As has been the case in previous seasons, I open the season with my tiered power rankings. Please remember that these are not based on anything but projected regular season success. The concept is that teams could finish in any configuration within a tier and I would be surprised if they finished outside of that tier, excluding major personnel changes.
Los Angeles Lakers: One of the single biggest talent upgrades I have seen for a high-quality team, and that includes how highly I think of Andrew Bynum. While Steve Nash has his major defensive flaws and there are still major questions on how this team will handle the last few minutes of ballgames, the Lakers again have the talent to run over most teams from now until the second round of the playoffs.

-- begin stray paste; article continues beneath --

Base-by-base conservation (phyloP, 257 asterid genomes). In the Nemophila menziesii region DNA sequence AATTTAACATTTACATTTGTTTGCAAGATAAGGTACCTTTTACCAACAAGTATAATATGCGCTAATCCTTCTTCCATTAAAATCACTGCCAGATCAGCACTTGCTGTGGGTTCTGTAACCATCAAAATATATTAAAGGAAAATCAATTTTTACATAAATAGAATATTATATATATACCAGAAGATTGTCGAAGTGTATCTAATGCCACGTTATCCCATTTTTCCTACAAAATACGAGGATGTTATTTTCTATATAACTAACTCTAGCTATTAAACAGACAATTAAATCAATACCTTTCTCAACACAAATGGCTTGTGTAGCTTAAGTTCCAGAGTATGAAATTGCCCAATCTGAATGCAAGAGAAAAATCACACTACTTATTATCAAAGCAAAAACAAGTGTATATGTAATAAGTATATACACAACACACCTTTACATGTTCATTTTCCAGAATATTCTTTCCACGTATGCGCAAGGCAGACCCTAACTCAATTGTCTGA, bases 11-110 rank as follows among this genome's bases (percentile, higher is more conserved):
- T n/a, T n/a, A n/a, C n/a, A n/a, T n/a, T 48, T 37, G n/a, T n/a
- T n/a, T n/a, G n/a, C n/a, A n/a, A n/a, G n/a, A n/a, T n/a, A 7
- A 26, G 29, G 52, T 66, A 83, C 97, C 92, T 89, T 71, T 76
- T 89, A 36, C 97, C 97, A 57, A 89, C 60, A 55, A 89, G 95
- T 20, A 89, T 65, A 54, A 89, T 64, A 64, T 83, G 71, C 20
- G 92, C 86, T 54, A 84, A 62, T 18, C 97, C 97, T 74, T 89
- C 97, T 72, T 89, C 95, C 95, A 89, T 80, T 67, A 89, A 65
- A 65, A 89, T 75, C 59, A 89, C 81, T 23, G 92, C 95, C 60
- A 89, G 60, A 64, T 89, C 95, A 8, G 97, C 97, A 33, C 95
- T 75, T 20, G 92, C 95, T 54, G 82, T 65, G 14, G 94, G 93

San Antonio Spurs: It feels like people are forgetting that the Spurs actually had the best record in the Western Conference last season and had a seemingly commanding lead on the Thunder before the series shifted completely. The Spurs are getting older, yet also have players like Kawhi Leonard that are ready to grow their roles and keep this team trucking, especially in the regular season.
Oklahoma City Thunder: With the recent roster changes, it may take a little longer for the Zombie Sonics to get in gear. Despite receiving quality contributions from their core, Oklahoma City needs to get get more all-around contributions from their bench (especially Eric Maynor and the bigs) in order to have a better shot at getting the top seed.
Denver Nuggets: Without too much argument, the Nuggets stand out as the deepest team in the NBA going into the season. The addition of Andre Iguodala gives Denver a cohesive identity that they have not had since the Carmelo Anthony trade and they have the upside to make a series run at tier one in both the regular season and the postseason. I would pay good money to see a Nuggets/Thunder series in any round.